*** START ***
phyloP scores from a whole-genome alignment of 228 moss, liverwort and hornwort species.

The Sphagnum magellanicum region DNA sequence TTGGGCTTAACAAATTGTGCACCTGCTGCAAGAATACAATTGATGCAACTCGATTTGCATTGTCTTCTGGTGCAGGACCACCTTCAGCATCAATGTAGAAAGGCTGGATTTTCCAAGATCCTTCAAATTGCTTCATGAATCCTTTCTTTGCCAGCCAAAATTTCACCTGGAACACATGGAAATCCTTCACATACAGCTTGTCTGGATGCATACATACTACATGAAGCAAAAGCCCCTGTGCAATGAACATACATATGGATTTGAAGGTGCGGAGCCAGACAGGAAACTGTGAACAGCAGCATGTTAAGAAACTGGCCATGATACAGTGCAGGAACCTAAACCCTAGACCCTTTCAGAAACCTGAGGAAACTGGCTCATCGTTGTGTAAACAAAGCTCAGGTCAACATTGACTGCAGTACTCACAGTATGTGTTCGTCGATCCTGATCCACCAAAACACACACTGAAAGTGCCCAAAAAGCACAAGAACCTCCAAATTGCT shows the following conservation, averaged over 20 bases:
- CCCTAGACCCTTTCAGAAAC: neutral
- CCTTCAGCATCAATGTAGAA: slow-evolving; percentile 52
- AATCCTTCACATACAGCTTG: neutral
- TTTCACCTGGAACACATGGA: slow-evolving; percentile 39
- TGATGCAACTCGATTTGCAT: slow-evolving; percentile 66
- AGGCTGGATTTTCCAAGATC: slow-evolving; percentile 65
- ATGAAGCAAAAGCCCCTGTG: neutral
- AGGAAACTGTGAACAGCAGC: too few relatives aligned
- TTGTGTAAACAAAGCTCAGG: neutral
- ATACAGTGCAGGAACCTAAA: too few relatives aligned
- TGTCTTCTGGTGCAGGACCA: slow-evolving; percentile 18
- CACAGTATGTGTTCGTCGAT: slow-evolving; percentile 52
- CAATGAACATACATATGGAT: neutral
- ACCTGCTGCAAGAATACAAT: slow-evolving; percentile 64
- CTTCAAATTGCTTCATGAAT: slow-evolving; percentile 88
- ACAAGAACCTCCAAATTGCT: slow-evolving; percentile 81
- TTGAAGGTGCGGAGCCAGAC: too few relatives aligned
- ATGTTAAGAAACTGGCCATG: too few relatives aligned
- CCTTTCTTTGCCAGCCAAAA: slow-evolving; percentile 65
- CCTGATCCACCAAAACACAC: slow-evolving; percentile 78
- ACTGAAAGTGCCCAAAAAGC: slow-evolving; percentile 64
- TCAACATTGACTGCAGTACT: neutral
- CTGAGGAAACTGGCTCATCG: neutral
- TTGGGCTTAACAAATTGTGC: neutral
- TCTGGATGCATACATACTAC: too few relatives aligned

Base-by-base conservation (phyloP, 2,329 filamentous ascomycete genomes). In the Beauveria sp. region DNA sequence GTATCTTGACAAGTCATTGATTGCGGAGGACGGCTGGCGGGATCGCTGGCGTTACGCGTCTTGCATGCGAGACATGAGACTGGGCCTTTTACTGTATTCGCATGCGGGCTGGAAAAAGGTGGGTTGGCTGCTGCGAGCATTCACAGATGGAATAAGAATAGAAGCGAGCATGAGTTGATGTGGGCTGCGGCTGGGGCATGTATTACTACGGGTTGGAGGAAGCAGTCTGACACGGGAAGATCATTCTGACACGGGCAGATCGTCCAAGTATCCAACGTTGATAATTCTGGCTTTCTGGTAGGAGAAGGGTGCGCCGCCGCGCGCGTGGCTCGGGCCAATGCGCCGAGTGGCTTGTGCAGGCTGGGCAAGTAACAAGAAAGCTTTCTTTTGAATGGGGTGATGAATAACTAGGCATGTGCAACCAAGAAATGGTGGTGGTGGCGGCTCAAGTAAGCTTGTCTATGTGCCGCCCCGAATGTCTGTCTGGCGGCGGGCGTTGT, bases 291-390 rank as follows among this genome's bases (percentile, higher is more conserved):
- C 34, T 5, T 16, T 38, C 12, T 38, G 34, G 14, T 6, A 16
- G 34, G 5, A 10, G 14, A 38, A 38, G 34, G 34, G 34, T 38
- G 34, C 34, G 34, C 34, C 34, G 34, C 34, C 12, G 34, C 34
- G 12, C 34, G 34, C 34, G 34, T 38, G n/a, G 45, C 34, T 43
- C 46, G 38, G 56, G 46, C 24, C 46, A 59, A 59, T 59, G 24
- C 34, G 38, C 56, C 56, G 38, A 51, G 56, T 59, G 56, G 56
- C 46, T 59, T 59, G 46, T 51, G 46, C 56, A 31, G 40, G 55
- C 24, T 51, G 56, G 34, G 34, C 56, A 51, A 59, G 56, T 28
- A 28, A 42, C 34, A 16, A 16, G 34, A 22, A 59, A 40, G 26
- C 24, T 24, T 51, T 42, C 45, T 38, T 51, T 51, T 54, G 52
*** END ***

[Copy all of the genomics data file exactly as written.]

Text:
phyloP scores from a whole-genome alignment of 228 moss, liverwort and hornwort species.

The Sphagnum magellanicum region DNA sequence TTGGGCTTAACAAATTGTGCACCTGCTGCAAGAATACAATTGATGCAACTCGATTTGCATTGTCTTCTGGTGCAGGACCACCTTCAGCATCAATGTAGAAAGGCTGGATTTTCCAAGATCCTTCAAATTGCTTCATGAATCCTTTCTTTGCCAGCCAAAATTTCACCTGGAACACATGGAAATCCTTCACATACAGCTTGTCTGGATGCATACATACTACATGAAGCAAAAGCCCCTGTGCAATGAACATACATATGGATTTGAAGGTGCGGAGCCAGACAGGAAACTGTGAACAGCAGCATGTTAAGAAACTGGCCATGATACAGTGCAGGAACCTAAACCCTAGACCCTTTCAGAAACCTGAGGAAACTGGCTCATCGTTGTGTAAACAAAGCTCAGGTCAACATTGACTGCAGTACTCACAGTATGTGTTCGTCGATCCTGATCCACCAAAACACACACTGAAAGTGCCCAAAAAGCACAAGAACCTCCAAATTGCT shows the following conservation, averaged over 20 bases:
- CCCTAGACCCTTTCAGAAAC: neutral
- CCTTCAGCATCAATGTAGAA: slow-evolving; percentile 52
- AATCCTTCACATACAGCTTG: neutral
- TTTCACCTGGAACACATGGA: slow-evolving; percentile 39
- TGATGCAACTCGATTTGCAT: slow-evolving; percentile 66
- AGGCTGGATTTTCCAAGATC: slow-evolving; percentile 65
- ATGAAGCAAAAGCCCCTGTG: neutral
- AGGAAACTGTGAACAGCAGC: too few relatives aligned
- TTGTGTAAACAAAGCTCAGG: neutral
- ATACAGTGCAGGAACCTAAA: too few relatives aligned
- TGTCTTCTGGTGCAGGACCA: slow-evolving; percentile 18
- CACAGTATGTGTTCGTCGAT: slow-evolving; percentile 52
- CAATGAACATACATATGGAT: neutral
- ACCTGCTGCAAGAATACAAT: slow-evolving; percentile 64
- CTTCAAATTGCTTCATGAAT: slow-evolving; percentile 88
- ACAAGAACCTCCAAATTGCT: slow-evolving; percentile 81
- TTGAAGGTGCGGAGCCAGAC: too few relatives aligned
- ATGTTAAGAAACTGGCCATG: too few relatives aligned
- CCTTTCTTTGCCAGCCAAAA: slow-evolving; percentile 65
- CCTGATCCACCAAAACACAC: slow-evolving; percentile 78
- ACTGAAAGTGCCCAAAAAGC: slow-evolving; percentile 64
- TCAACATTGACTGCAGTACT: neutral
- CTGAGGAAACTGGCTCATCG: neutral
- TTGGGCTTAACAAATTGTGC: neutral
- TCTGGATGCATACATACTAC: too few relatives aligned

Base-by-base conservation (phyloP, 2,329 filamentous ascomycete genomes). In the Beauveria sp. region DNA sequence GTATCTTGACAAGTCATTGATTGCGGAGGACGGCTGGCGGGATCGCTGGCGTTACGCGTCTTGCATGCGAGACATGAGACTGGGCCTTTTACTGTATTCGCATGCGGGCTGGAAAAAGGTGGGTTGGCTGCTGCGAGCATTCACAGATGGAATAAGAATAGAAGCGAGCATGAGTTGATGTGGGCTGCGGCTGGGGCATGTATTACTACGGGTTGGAGGAAGCAGTCTGACACGGGAAGATCATTCTGACACGGGCAGATCGTCCAAGTATCCAACGTTGATAATTCTGGCTTTCTGGTAGGAGAAGGGTGCGCCGCCGCGCGCGTGGCTCGGGCCAATGCGCCGAGTGGCTTGTGCAGGCTGGGCAAGTAACAAGAAAGCTTTCTTTTGAATGGGGTGATGAATAACTAGGCATGTGCAACCAAGAAATGGTGGTGGTGGCGGCTCAAGTAAGCTTGTCTATGTGCCGCCCCGAATGTCTGTCTGGCGGCGGGCGTTGT, bases 291-390 rank as follows among this genome's bases (percentile, higher is more conserved):
- C 34, T 5, T 16, T 38, C 12, T 38, G 34, G 14, T 6, A 16
- G 34, G 5, A 10, G 14, A 38, A 38, G 34, G 34, G 34, T 38
- G 34, C 34, G 34, C 34, C 34, G 34, C 34, C 12, G 34, C 34
- G 12, C 34, G 34, C 34, G 34, T 38, G n/a, G 45, C 34, T 43
- C 46, G 38, G 56, G 46, C 24, C 46, A 59, A 59, T 59, G 24
- C 34, G 38, C 56, C 56, G 38, A 51, G 56, T 59, G 56, G 56
- C 46, T 59, T 59, G 46, T 51, G 46, C 56, A 31, G 40, G 55
- C 24, T 51, G 56, G 34, G 34, C 56, A 51, A 59, G 56, T 28
- A 28, A 42, C 34, A 16, A 16, G 34, A 22, A 59, A 40, G 26
- C 24, T 24, T 51, T 42, C 45, T 38, T 51, T 51, T 54, G 52